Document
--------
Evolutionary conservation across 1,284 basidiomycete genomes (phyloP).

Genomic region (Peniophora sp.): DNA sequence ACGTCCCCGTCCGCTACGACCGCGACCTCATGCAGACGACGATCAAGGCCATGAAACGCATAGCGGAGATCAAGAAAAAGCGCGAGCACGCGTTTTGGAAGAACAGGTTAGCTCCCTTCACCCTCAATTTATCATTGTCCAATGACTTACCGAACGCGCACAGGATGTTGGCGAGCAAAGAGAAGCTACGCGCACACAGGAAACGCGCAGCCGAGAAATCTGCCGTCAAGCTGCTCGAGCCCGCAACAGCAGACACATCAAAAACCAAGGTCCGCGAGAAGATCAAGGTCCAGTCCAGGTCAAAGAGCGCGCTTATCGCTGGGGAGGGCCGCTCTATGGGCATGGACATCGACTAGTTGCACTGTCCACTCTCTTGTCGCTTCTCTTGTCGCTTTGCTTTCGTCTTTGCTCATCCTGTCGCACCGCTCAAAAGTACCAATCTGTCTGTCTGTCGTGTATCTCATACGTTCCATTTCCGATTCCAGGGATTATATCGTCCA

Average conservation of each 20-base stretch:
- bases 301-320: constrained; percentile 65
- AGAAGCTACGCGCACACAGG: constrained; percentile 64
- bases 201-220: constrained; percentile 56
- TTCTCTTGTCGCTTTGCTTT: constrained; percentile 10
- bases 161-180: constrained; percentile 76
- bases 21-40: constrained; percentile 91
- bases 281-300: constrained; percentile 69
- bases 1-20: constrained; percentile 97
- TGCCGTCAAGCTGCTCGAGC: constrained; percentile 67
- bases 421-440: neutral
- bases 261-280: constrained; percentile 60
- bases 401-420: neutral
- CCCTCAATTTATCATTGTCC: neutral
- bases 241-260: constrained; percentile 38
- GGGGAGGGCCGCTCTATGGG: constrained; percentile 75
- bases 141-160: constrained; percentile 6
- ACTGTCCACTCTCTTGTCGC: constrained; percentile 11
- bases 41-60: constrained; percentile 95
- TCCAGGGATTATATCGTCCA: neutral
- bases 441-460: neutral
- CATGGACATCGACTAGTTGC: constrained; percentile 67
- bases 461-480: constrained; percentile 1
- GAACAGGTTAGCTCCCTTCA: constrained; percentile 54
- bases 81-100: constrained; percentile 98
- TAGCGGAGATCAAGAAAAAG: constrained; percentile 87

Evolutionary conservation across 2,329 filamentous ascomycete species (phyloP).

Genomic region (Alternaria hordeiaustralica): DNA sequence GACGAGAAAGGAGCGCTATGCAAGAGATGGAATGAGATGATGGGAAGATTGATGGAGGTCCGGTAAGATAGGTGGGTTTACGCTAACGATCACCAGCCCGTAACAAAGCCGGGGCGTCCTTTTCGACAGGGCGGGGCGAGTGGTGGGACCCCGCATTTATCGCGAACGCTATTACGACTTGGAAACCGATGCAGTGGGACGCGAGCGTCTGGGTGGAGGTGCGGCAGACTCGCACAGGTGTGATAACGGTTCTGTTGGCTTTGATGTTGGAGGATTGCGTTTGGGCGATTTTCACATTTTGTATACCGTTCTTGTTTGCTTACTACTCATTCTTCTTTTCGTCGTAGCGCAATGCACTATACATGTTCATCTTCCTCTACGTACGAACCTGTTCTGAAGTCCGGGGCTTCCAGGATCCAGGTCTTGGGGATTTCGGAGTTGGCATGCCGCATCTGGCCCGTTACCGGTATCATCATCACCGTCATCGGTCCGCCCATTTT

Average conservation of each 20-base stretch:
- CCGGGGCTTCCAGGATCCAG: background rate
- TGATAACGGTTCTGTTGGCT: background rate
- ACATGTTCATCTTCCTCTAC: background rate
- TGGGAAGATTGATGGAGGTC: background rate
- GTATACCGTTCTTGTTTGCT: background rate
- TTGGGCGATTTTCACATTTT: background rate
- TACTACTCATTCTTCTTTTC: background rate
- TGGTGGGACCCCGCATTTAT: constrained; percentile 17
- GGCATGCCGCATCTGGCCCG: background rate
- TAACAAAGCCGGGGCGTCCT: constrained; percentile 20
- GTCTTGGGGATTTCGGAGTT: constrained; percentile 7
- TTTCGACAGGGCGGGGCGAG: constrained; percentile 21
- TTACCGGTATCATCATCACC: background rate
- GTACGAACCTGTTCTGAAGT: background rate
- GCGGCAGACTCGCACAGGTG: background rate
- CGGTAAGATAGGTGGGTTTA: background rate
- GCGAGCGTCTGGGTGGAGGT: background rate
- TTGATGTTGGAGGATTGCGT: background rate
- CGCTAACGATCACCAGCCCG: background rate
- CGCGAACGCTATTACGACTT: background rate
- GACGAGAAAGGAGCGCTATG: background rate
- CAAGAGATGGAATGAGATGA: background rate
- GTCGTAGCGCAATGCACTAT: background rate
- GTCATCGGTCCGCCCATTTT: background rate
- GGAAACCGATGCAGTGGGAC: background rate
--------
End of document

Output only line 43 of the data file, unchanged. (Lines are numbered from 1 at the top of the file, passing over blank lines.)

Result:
- TTTCGACAGGGCGGGGCGAG: constrained; percentile 21